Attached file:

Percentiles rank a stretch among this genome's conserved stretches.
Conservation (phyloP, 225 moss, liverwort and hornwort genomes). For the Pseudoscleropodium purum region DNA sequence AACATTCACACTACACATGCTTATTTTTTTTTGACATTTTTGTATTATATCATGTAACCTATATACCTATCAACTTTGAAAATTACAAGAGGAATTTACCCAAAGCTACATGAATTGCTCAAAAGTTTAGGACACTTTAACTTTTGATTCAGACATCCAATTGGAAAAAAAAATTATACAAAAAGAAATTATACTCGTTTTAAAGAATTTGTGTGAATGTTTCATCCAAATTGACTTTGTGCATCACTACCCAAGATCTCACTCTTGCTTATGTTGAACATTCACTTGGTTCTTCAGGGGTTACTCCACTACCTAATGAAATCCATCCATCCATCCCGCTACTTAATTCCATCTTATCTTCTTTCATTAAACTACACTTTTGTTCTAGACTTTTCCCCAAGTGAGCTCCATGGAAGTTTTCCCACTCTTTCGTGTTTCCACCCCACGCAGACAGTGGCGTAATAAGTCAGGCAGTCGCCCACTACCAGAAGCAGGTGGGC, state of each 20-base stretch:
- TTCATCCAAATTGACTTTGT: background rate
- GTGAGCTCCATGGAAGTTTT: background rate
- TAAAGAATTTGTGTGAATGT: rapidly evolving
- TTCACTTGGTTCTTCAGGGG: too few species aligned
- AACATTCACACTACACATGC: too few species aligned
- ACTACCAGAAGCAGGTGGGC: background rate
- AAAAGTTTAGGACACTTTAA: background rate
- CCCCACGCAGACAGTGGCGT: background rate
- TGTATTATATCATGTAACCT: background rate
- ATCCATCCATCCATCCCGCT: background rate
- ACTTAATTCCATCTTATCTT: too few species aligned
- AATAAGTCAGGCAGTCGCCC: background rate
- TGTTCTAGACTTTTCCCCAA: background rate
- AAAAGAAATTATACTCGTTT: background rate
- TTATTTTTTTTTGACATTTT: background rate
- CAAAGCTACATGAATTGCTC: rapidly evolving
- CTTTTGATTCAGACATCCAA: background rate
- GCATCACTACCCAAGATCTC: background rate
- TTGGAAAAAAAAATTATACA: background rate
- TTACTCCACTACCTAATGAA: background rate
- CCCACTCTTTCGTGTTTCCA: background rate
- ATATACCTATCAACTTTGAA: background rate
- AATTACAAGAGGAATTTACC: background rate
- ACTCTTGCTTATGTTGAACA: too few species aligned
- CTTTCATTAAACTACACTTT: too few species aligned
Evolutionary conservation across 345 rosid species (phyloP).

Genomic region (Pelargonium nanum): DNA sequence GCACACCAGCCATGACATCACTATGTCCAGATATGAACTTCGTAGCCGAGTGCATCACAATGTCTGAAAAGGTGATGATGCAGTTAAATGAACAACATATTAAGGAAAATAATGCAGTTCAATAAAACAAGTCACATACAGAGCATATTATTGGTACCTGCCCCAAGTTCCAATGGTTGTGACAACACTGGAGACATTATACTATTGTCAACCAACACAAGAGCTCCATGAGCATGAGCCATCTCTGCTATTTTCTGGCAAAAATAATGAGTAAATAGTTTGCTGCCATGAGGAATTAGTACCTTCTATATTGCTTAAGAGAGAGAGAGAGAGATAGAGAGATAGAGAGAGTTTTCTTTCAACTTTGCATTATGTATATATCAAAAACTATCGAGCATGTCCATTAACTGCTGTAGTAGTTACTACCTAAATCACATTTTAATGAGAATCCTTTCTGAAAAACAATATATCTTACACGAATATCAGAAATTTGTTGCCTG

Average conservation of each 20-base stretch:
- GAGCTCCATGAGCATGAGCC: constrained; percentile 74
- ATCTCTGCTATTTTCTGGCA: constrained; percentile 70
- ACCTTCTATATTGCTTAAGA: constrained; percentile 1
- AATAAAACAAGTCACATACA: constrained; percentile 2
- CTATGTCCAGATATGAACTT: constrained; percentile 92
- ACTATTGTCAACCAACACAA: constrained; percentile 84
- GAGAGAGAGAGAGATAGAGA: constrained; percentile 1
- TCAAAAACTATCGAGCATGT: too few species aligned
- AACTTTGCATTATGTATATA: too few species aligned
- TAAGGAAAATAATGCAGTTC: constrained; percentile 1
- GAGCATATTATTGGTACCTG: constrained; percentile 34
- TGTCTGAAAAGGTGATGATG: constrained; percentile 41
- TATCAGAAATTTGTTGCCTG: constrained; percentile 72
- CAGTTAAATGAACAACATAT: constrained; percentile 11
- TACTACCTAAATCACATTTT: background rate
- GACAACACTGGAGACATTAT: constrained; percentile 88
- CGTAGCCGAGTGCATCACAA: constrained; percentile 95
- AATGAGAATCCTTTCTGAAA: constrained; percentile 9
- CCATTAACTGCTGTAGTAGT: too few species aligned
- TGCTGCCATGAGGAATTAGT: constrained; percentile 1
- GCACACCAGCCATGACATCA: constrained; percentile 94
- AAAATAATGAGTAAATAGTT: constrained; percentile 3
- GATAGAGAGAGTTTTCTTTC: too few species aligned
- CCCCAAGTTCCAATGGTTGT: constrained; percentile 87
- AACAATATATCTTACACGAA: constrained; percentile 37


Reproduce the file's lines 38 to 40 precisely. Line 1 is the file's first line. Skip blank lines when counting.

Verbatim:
- TCAAAAACTATCGAGCATGT: too few species aligned
- AACTTTGCATTATGTATATA: too few species aligned
- TAAGGAAAATAATGCAGTTC: constrained; percentile 1